As we anticipated, it was some kind of busy at 637 Polk this week! You saw that the hardwood flooring had been delivered last week – but before we install it, we needed to level out the subfloor where there had been different materials before. So in the Master Bedroom for example, we had to install 3/8″ plywood to bring it up to the level of the old hardwood flooring that is in the Family Room (which we didn’t remove because it was glued down and almost impossible to ‘unglue’). Below is a photo taken when it was almost all installed. Once the subfloor was all done in the areas to receive new flooring, it was off to the races with the new hardwoods. We had selected white oak and they started by putting down some paper underlayment and then began laying out the boards loose to make sure the joints would all be staggered. Before long they were hammering them in and it was starting to look like a floor. We’re also putting hardwoods in the Loft area and the Upstairs Hallway. Below is a view of the Loft looking toward the back of the house.
Once the flooring was all in, then they covered it all up with heavy paper to protect it while the rest of the interior work proceeds. By that time, the trim guys were in the house – and the first thing for them to do was to hang all the doors that you saw had been delivered last week. The doors we ordered are a typical ‘Craftsman’ style with a single panel at the top and double panels below, and have a radiata pine veneer which we plan to stain to match the windows and the stained trim at the fireplace. The hinges have the oil-rubbed bronze finish which will match the hardware throughout the house.They also hung the pocket doors and figured out how the hardware worked on the double pocket door. It has a clever design that doesn’t require a track in the floor. You pull one door and as it opens, it grabs the other door and pulls it out too.Once they got all the doors hung it was time for the real trim. We have a special design that we figured out 12 years ago when we built-out the Peek Design Group offices which came straight out of a 100 year old trim catalog we referenced. Most of the trim will be painted so we used finger-joint material for the shaped items, and are using MDF (medium density fiberboard) for the jambs and header at the doors and windows. MDF is less expensive than wood and works well for this application. You just don’t want it to get wet – or it swells up and looks really bad.
Below you can see the front door and window in the Family Room all trimmed out and waiting for the crown moulding. The front door is a temporary that will stay through the rest of construction and then be replaced by a nice craftsman style door that we selected.Also this week Tom and crew decided to install the columns. We’ve been working around those 2x temporary posts long enough – it is time for the real thing! They brought out some jacks and carefully leveled the beams and then measured the height between the concrete caps and the beam so they could cut the columns precisely. Measurements were transferred carefully to the pressure treated posts inside the columns and then they cut the length. It wasn’t long before the first one was in place – and we could better visualize how it was going to look.The other three columns followed suit, and they were finally able to take away the temporary supports and have a real porch with columns. There’s a little bit of a gap at the bottom that will be trimmed out to finish them off.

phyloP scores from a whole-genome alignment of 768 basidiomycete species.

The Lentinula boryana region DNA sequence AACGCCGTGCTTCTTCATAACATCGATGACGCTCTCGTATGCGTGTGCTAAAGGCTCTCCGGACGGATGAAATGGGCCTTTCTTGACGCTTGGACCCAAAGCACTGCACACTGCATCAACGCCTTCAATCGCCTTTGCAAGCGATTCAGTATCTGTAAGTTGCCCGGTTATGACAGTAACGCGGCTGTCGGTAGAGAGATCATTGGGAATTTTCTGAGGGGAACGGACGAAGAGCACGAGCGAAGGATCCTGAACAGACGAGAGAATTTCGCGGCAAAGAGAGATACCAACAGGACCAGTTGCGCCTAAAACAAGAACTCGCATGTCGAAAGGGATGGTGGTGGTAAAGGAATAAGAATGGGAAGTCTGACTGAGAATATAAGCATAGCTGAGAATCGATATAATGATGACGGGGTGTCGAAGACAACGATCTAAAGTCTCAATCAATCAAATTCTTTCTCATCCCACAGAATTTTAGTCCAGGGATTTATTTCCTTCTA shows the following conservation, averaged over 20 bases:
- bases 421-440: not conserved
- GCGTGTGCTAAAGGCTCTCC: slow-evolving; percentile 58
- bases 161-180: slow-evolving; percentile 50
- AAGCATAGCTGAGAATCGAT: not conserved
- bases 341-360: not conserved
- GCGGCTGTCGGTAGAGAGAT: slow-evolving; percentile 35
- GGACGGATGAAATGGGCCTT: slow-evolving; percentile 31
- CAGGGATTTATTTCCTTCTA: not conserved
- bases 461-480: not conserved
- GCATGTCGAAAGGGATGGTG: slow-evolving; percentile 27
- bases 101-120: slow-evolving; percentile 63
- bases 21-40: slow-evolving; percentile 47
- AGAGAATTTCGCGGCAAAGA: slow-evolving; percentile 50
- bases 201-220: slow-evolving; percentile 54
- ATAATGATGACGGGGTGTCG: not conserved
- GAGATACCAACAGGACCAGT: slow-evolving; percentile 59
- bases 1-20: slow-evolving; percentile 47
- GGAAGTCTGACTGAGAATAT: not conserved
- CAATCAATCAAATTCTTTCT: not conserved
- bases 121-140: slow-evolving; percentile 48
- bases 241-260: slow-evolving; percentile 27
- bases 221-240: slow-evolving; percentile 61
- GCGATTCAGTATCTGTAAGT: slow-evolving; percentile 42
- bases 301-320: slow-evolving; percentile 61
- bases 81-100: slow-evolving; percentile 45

And just because we needed more stuff to happen this week, the roofing guys came by and started on the metal roofing. We designed the two back porch roofs and the side roof over the Garage doors to have standard 5V-crimp roofing. That’s the old standard metal roof that you see on barns all over the country – and what they would have used 100 years ago. Below is the roof over the Back Porch behind the Kitchen. There were a few details to figure out with the flashing and drip edges, but once they were resolved the guys were able to move ahead quickly. Forgot to mention last week that while Dale was moving some dirt around in the back and backfilling the foundation, he got the loader stuck in the soft dirt. It was late Saturday and the sun was going down quickly, so he left it for Tom and Andrew to pull out. They popped it right out on Monday, and were back in business.
Sometime later in the week Andrew extended the foundation drain out to the end of the retaining wall, and then it was time to backfill that big hole that we dug the week before. With the loader back in business he was able to handle the job easily.
And then on Saturday Dale jumped back in and continued moving some dirt around in the back. Slowly those huge piles of dirt are starting to get shorter and we are getting a better view of the house from the back.
If only all the weeks could be this productive – we’d be in before we knew it! We’re hoping we can keep it up.